The legislature finds that the danger of recidivism posed by sex offenders, especially those sexually violent offenders who commit predatory acts characterized by repetitive and compulsive behavior, and that the protection of the public from these offenders is of paramount concern or interest to government. The legislature further finds that law enforcement agencies’ efforts to protect their communities, conduct investigations and quickly apprehend sex offenders are impaired by the lack of information about sex offenders who live within their jurisdiction and that the lack of information shared with the public may result in the failure of the criminal justice system to identify, investigate, apprehend and prosecute sex offenders.

The overall design of the statute must bear out the non-punitive intent. Therefore, it is incumbent upon the Court to delve more deeply into the Act and ferret out any secret agenda that may be concealed therein. Upon a thorough review of the statute, it is hereby concluded that it is not excessive in its reach or burdens, but conversely, is a measured response to a perceived danger.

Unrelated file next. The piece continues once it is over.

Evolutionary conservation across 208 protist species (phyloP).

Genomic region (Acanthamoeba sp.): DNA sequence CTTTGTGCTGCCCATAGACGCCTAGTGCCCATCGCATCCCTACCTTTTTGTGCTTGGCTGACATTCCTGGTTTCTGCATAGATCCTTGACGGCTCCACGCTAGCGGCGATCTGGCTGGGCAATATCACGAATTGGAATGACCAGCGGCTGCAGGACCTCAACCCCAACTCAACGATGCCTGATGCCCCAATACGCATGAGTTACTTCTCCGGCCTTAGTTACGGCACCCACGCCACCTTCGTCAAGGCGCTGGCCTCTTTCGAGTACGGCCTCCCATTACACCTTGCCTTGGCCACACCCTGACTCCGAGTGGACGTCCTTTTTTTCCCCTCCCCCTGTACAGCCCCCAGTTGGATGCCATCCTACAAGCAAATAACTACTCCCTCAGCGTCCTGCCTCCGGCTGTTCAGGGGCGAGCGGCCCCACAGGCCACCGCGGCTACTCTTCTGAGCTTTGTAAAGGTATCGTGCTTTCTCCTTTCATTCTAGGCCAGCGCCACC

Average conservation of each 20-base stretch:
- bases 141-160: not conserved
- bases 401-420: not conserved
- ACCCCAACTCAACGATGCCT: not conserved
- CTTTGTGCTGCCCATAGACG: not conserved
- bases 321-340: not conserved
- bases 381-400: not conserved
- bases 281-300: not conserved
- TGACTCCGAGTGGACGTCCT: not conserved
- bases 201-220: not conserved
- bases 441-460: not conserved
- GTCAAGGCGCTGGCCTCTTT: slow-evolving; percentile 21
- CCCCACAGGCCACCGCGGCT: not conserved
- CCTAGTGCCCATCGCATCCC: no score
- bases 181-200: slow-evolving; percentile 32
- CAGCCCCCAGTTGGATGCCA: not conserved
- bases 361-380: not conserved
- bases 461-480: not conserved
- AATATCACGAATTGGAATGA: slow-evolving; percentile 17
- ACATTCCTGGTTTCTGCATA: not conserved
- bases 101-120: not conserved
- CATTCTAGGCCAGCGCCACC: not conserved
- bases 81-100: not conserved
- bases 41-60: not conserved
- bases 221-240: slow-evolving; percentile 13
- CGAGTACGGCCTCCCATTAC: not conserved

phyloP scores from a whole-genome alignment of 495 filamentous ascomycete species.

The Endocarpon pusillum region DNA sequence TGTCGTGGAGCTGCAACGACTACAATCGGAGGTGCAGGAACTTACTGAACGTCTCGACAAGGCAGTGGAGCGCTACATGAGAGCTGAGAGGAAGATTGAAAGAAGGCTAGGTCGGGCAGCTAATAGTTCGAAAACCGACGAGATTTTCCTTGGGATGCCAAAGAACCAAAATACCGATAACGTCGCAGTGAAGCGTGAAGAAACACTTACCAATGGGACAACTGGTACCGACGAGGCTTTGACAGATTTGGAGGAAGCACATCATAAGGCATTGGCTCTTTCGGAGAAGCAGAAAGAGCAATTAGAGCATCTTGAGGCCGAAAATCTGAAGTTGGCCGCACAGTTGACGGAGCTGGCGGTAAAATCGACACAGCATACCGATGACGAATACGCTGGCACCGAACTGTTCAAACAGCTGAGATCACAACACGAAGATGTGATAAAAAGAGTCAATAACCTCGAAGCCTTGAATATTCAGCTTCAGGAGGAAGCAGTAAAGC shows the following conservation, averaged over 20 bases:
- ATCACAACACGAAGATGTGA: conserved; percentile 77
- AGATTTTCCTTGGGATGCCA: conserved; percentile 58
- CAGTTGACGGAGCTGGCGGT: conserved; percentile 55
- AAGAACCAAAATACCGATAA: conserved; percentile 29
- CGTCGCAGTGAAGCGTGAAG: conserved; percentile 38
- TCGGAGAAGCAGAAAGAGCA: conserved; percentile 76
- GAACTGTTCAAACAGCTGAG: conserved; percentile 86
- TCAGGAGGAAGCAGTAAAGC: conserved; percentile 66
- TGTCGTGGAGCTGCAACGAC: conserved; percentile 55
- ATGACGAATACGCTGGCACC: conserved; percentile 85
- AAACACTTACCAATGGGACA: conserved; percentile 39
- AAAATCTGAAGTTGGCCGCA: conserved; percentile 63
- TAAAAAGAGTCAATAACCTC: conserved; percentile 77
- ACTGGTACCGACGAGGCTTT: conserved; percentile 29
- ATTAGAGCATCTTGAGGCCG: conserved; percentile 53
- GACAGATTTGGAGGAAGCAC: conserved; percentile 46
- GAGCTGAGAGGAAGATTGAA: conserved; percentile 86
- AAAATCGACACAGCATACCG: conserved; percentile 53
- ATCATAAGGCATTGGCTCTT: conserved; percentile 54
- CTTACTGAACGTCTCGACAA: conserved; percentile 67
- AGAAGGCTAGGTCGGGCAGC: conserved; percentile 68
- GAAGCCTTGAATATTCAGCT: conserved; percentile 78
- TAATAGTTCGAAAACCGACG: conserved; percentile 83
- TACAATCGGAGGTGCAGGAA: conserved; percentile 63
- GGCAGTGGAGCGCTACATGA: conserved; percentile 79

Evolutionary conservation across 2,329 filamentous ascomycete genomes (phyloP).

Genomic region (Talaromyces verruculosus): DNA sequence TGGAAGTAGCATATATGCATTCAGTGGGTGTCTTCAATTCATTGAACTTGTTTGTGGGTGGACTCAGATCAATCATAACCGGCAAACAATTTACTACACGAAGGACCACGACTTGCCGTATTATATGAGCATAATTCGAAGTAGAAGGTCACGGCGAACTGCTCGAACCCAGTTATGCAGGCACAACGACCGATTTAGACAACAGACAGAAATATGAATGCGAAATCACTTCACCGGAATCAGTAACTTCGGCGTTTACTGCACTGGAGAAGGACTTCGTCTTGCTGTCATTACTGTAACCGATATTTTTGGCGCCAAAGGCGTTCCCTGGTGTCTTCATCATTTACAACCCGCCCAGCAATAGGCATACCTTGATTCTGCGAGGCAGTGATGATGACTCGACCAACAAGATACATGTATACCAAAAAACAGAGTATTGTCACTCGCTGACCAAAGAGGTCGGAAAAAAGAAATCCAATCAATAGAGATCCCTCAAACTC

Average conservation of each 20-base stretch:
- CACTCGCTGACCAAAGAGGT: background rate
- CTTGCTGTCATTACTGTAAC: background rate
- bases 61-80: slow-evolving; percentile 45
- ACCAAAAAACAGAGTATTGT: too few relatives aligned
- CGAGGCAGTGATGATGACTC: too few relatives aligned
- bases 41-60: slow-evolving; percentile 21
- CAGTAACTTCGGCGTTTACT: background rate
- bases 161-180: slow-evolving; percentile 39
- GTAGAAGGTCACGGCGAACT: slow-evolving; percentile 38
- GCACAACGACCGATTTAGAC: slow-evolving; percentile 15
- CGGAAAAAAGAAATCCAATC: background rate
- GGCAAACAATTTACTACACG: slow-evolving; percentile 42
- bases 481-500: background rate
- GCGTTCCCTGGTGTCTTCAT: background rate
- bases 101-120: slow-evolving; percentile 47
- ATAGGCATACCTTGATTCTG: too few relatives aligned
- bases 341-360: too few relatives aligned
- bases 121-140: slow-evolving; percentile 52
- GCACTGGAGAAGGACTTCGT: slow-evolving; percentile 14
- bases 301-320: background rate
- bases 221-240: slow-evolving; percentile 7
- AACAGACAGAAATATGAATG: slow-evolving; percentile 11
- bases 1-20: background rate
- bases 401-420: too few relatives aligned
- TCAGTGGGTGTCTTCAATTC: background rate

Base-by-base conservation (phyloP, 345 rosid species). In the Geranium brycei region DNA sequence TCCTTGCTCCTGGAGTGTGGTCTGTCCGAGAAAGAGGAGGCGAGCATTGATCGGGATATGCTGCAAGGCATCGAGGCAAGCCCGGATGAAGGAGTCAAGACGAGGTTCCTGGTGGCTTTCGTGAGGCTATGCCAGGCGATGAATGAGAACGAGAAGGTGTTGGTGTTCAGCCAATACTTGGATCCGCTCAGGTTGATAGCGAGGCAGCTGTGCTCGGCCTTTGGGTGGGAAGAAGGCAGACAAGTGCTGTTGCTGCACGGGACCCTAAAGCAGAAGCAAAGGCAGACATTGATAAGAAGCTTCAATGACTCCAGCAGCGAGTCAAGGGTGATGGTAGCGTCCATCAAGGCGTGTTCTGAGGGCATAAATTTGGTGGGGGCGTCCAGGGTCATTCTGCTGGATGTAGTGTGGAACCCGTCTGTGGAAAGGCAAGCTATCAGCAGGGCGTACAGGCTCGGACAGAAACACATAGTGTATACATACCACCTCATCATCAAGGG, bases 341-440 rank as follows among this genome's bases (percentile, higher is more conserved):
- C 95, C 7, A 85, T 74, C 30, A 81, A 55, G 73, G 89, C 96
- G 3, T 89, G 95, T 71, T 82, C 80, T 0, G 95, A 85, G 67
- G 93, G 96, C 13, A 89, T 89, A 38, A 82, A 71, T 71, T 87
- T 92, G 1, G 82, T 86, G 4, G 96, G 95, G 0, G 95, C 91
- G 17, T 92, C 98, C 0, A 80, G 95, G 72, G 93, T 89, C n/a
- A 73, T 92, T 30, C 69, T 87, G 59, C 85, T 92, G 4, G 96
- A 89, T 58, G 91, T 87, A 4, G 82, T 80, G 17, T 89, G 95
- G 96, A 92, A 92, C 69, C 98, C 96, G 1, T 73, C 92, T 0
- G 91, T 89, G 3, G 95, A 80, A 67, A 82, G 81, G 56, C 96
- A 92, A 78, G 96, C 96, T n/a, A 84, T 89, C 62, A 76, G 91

Without question, public disclosure of a person’s crime for the sole purpose of disgracing and humiliating the offender was once employed as a punitive measure. These antecedents from bygone days do not dictate the conclusion that in this era, emanating from a very different context, public notification is necessarily punishment. Instead, the historical use of shaming as punishment serves to alert the criminal court to that potential use. It is evident, however, that the Act is not the product of a lust for retribution; it is a measured attempt to achieve remedial with attendant deterrent goals. The shaming punishments of colonial times were intended to and did visit society’s wrath directly upon the offender; Megan’s Law has different, protective purposes.